Heat Shock Proteins in Vascular Disease

  • Tapan A. MehtaEmail author
Part of the Heat Shock Proteins book series (HESP, volume 5)


There is growing evidence that heat shock proteins (HSP), a family of stress-inducible proteins may be involved in the pathogenesis of atherosclerotic vascular diseases. Here we systematically review the evidence behind this notion. A detailed literature search and extensive bibliographic review of literature relating to HSP and atherosclerotic vascular disease. Atherosclerotic vascular disease is classified into four main areas of presentation: carotid, coronary, aortic and peripheral vascular disease, for consideration in this review. In each of these vascular diseases, the evidence linking HSP and atherosclerosis is outlined in a systematic manner. Current evidence suggests that components of the immune system may be involved in the pathogenesis of atherosclerosis, with HSP acting as auto-antigens in the immune response. HSP are detected in atherosclerotic lesions and antibodies to HSP are increased in patients with vascular disease; the rise often correlating with the severity of atherosclerosis. The levels of anti-HSP antibodies have been shown to be independent predictors of risk and have prognostic value. There is a strong link between heat shock protein expression and the principal manifestations of atherosclerotic vascular diseases. A better understanding of this involvement could lead to the development of new and improved treatment strategies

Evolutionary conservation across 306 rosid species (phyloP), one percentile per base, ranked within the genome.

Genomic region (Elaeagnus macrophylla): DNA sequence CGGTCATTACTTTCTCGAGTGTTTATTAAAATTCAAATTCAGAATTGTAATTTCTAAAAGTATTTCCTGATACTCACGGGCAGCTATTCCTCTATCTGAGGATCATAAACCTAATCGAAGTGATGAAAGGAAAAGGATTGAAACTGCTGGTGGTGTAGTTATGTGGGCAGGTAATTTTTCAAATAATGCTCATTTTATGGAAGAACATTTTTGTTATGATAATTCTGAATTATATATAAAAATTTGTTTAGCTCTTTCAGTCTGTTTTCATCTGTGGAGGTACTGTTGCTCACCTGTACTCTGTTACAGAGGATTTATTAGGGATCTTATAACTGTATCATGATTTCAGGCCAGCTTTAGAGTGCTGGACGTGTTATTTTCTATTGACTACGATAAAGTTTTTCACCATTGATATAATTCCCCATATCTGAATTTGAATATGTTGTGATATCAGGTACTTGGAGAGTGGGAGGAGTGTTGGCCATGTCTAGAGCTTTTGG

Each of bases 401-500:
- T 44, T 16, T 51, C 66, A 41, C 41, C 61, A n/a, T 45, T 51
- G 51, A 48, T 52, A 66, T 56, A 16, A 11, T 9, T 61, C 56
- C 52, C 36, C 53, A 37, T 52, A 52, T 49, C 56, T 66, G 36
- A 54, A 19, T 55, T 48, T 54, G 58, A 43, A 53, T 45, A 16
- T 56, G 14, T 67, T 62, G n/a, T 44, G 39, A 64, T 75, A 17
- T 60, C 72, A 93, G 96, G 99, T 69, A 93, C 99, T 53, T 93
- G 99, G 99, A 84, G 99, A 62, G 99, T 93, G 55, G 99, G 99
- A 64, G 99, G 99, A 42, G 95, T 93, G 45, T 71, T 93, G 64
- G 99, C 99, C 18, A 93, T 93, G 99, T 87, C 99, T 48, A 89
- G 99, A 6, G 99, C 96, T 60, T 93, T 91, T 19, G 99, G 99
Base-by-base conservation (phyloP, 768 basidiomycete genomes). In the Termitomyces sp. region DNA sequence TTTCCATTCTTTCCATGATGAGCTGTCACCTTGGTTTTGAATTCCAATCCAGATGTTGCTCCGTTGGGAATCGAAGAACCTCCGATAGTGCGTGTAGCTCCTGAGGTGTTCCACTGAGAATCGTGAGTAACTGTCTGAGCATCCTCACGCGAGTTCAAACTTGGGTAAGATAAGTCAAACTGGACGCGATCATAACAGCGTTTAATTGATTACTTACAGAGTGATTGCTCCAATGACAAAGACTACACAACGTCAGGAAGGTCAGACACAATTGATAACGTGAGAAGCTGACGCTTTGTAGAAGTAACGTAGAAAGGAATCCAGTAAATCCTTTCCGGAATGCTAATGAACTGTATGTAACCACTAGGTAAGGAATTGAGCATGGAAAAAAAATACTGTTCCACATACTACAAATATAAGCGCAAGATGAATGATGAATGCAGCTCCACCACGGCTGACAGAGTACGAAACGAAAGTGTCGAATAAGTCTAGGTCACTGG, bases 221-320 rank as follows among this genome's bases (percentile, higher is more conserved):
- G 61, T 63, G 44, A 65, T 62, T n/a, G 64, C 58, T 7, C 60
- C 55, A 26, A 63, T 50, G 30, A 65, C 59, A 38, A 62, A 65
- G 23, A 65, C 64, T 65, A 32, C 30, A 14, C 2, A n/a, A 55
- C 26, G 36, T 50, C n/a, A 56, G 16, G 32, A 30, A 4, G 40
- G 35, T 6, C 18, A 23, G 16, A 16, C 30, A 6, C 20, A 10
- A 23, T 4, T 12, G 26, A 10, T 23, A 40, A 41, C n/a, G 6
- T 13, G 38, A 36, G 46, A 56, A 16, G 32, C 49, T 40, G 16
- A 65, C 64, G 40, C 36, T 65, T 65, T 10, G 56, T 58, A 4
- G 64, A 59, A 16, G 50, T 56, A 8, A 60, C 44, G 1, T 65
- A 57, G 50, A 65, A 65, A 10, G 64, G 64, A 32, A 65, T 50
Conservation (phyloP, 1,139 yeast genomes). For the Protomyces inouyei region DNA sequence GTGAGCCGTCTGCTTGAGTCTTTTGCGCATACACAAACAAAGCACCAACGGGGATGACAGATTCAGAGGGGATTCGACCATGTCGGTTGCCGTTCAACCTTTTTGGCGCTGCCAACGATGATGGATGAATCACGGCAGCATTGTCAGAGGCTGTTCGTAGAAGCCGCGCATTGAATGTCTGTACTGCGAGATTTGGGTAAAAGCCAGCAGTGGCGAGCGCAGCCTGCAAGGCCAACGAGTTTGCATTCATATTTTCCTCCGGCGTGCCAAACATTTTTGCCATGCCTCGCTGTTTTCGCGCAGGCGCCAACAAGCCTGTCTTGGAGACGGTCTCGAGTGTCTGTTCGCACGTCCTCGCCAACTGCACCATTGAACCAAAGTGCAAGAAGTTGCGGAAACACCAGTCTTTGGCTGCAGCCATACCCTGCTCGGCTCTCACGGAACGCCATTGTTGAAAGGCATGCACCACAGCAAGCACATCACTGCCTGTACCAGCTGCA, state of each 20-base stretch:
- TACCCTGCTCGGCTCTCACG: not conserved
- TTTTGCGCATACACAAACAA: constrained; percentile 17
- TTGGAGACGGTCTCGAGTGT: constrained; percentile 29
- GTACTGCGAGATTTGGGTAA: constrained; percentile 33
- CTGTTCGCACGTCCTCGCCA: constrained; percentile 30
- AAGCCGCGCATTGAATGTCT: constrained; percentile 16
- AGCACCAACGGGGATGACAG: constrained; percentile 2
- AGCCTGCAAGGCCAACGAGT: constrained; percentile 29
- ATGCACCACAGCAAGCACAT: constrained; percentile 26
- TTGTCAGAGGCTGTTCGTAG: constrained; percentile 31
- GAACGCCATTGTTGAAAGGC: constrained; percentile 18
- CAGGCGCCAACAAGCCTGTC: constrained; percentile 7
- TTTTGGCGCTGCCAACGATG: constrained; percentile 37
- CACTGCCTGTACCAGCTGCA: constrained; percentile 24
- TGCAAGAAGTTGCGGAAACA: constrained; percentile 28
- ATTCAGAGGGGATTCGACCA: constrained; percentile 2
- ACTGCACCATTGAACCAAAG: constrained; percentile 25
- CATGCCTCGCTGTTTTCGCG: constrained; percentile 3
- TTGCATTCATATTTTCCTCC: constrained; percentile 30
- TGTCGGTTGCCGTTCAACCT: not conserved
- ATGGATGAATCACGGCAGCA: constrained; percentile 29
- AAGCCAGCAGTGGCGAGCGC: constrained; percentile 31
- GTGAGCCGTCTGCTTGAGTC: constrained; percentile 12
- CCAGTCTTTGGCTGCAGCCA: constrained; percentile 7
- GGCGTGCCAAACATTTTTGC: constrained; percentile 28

HSP atherosclerosis carotid disease coronary disease aortic disease 



coronary artery disease


C. Pneumoniae


diabetes mellitus


heat shock proteins


ischaemia reperfusion injury


low-density lipoprotein


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© Springer Science+Business Media B.V. 2010

Authors and Affiliations

  1. 1.Academic Surgical UnitUniversity Of HullHullUK
  2. 2.Vascular Laboratory, Hull Royal InfirmaryHullUK

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